Foreign ministers from the European Union and the six Eastern Partnership countries met in Brussels from May 13-14, but this year’s meeting – the first plenary meeting of the 10-year anniversary summit – lacked a closing declaration to which all sides could agree.
“An ongoing occupation by Armenia of the territory of Azerbaijan prevents us from taking the whole region to another level of cooperation. We need to unlock a whole potential of the region,” Azerbaijan’s Foreign Minister Elmar Mammadyarov said, referring to the Nagorno-Karabakh region which is an internationally recognized part of Azerbaijan, but has been occupied by Armenia since the early 1990s.
Mammadyarov was dissatisfied that the draft declaration did not mention “territorial integrity,” a sensitive issue for Azerbaijan considering the occupation of its Nagorno-Karabakh region by Armenia.
“If we are to move together with [the Eastern Partnership], so as to help the EU realize its neighborhood policy objectives, the issues of resolution of conflicts and de-occupation must be addressed,” Mammadyarov said.
The Eastern Partnership (EaP) is part of the European Union’s European neighborhood policy and aims to bring Azerbaijan, Armenia, Belarus, Georgia, Moldova and Ukraine – all former Soviet republics – closer to the bloc without the concrete offer of EU membership. Initiated by Sweden and Poland, the EaP was established in Prague in 2009. Its main purpose was initially to enhance the political association and economic integration of the six former Soviet states with the EU.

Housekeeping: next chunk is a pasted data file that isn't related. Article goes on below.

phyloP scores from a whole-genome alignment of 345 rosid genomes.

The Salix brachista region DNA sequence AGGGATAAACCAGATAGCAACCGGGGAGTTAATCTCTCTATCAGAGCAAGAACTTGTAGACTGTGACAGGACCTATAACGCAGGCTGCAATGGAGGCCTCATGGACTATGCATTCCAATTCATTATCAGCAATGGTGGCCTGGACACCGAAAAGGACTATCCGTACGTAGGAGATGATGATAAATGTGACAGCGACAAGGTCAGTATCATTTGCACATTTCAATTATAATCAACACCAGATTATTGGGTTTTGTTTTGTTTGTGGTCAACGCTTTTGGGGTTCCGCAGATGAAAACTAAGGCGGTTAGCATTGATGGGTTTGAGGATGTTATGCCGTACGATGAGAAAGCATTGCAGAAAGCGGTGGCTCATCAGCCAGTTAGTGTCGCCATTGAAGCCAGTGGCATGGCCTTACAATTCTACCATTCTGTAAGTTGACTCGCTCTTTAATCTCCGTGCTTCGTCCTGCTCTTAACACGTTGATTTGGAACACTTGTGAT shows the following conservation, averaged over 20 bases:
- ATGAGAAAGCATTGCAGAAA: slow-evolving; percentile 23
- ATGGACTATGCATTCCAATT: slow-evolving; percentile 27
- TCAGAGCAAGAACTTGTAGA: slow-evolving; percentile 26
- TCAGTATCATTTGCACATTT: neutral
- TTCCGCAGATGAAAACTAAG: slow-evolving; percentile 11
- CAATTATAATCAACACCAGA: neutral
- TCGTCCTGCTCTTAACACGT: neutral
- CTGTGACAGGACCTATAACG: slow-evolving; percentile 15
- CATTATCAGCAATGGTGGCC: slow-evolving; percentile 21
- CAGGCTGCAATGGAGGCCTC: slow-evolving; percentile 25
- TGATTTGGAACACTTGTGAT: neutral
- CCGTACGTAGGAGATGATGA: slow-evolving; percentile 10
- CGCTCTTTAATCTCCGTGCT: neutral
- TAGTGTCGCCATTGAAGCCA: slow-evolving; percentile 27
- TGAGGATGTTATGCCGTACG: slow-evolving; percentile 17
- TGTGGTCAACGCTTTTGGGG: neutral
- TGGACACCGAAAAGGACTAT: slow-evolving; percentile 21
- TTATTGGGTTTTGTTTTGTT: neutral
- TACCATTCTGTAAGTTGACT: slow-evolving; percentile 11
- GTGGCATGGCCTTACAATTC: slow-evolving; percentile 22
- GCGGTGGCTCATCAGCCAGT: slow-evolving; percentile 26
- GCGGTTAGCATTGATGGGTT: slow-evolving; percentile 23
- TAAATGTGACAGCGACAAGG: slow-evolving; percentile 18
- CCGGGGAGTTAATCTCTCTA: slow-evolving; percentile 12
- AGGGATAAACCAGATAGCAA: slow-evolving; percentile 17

For Azerbaijan and Armenia, the Nagorno-Karabakh conflict remains a major sticking point. After the collapse of the USSR, Armenia made territorial claims on the region, which had been partially populated with ethnic Armenians living alongside indigenous Azerbaijanis. Once the Soviet Union ceased to exist, Armenia launched an all-out war against Azerbaijan to seize the region.
As a result of the full-scale war, which lasted until a ceasefire in 1994, 20 percent of Azerbaijan’s internationally recognized territory – the Nagorno-Karabakh region and seven surrounding districts – has been occupied by Armenia. The war claimed the lives of over 30,000 Azerbaijanis and expelled one million more from their homeland.
In Brussels, Mammadyarov referred to the European Parliament resolution on the European Neighborhood Policy that was adopted in 2013, which says that “the occupation by one country of the Eastern Partnership of the territory of another violates the fundamental principles and objectives of the Eastern Partnership”.
“Therefore, full support and compliance by all EaP stakeholders, including the EU and its member states, to the principles of territorial integrity and inviolability of internationally recognized borders should be preserved and streamlined in all documents on all levels and in all frameworks,” Mammadyarov said.
Georgia and Ukraine also expressed their concerns regarding the ministerial joint statement, complaining about the lack of reference to the aspirations for European integration of EaP members.
"Of course, the EU should take into account our European aspirations, as well as the interests of other participants in the program,” Ukrainian political analyst Alexei Yakubin said. The representatives from Azerbaijan, Ukraine, Georgia and Moldova expressed their dissatisfaction with the final resolution of the EaP.
Instead of a joint declaration signed by the foreign ministers, the text was approved only by the chairperson of the meeting, EU foreign policy chief Federica Mogherini. But despite ending without a joint statement, the EU officials and their EaP counterparts highlighted the progress made by the partnership and reinforced their commitments towards the so-called 20 deliverables for 2020.